On this episode of The Rules of Golf, host Martyn Woodhouse covers the principles and rules governing things “unfair”. What exactly qualifies as a loose impediment, and how are those encounters governed by the Rules of Golf? You may have known (I didn’t) before this lesson that loose impediments in hazards are governed differently than those encountered elsewhere such as in the fairways, rough,and greens. But did you know that certain loose impediments encountered in a bunkers are governed differently than the same loose impediment encountered in a water hazard? How about obstructions? Obstructions encountered out of bounds are governed differently that obstruction encountered elsewhere. Who knew? When does a loose impediment become and obstruction? Well, that’s really not as scary as it sounds. The USGA explains: Loose impediments may be transformed into obstructions through processes of construction or manufacturing. For example, a log (loose impediment) that has been split and had legs attached has been changed by construction into a bench (obstruction); or a piece of wood (loose impediment) becomes an obstruction when manufactured into a charcoal briquette.
Martyn, of course, has all the answers to these and other circumstances, their (possible) exceptions, definitions, and more on The Rules of Golf With Martyn Woodhouse.
The Rules of Golf Rule 23-1 Defines Relief for Encounters with Loose Impediments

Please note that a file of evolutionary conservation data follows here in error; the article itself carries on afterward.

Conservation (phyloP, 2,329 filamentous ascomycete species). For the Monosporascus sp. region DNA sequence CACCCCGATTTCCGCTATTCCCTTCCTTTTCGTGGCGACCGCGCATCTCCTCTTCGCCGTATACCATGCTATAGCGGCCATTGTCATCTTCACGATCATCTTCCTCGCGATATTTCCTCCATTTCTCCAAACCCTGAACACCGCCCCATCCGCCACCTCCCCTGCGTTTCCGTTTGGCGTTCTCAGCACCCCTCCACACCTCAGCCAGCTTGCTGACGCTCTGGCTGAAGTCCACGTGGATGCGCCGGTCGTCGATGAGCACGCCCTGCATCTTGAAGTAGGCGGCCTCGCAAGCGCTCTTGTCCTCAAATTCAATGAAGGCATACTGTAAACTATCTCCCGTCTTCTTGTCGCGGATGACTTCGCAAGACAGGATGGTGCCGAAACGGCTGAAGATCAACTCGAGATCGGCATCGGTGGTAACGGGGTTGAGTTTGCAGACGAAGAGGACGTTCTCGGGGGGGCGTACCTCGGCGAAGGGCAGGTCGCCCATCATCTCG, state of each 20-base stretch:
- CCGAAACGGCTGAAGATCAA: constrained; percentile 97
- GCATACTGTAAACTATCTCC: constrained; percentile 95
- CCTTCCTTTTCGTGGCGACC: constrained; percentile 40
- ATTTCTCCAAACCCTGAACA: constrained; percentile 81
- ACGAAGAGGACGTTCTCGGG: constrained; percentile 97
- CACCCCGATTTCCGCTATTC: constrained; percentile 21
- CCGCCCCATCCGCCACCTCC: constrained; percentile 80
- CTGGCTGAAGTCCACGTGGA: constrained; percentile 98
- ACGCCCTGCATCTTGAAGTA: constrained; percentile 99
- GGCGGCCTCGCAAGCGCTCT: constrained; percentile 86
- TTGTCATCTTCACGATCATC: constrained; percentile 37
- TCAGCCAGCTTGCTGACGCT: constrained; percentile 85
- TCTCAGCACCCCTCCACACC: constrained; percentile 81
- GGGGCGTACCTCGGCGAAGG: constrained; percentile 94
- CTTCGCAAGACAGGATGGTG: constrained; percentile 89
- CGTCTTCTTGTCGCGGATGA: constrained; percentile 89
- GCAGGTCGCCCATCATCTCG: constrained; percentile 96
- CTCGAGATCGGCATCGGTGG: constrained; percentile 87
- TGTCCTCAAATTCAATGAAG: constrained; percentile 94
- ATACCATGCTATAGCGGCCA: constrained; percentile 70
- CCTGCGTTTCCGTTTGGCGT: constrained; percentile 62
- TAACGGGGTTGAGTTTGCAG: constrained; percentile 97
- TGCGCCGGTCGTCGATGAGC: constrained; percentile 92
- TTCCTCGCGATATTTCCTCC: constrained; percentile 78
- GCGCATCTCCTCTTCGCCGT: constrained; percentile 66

Except when both the loose impediment and the ball lie in or touch the same hazard, any loose impediment may be removed without penalty.
If the ball lies anywhere other than on the putting green and the removal of a loose impediment by the player causes the ball to move, Rule 18-2a applies.
On the putting green, if the ball or ball-marker is accidentally moved in the process of the player removing a loose impediment, the ball or ball-marker must be replaced. There is no penalty, provided the movement of the ball or ball-marker is directly attributable to the removal of the loose impediment. Otherwise, if the player causes the ball to move, he incurs a penalty of one stroke under Rule 18-2a.
When a ball is in motion, a loose impediment that might influence the movement of the ball must not be removed.
Note: If the ball lies in a hazard, the player must not touch or move any loose impediment lying in or touching the same hazard – see Rule 13-4c.
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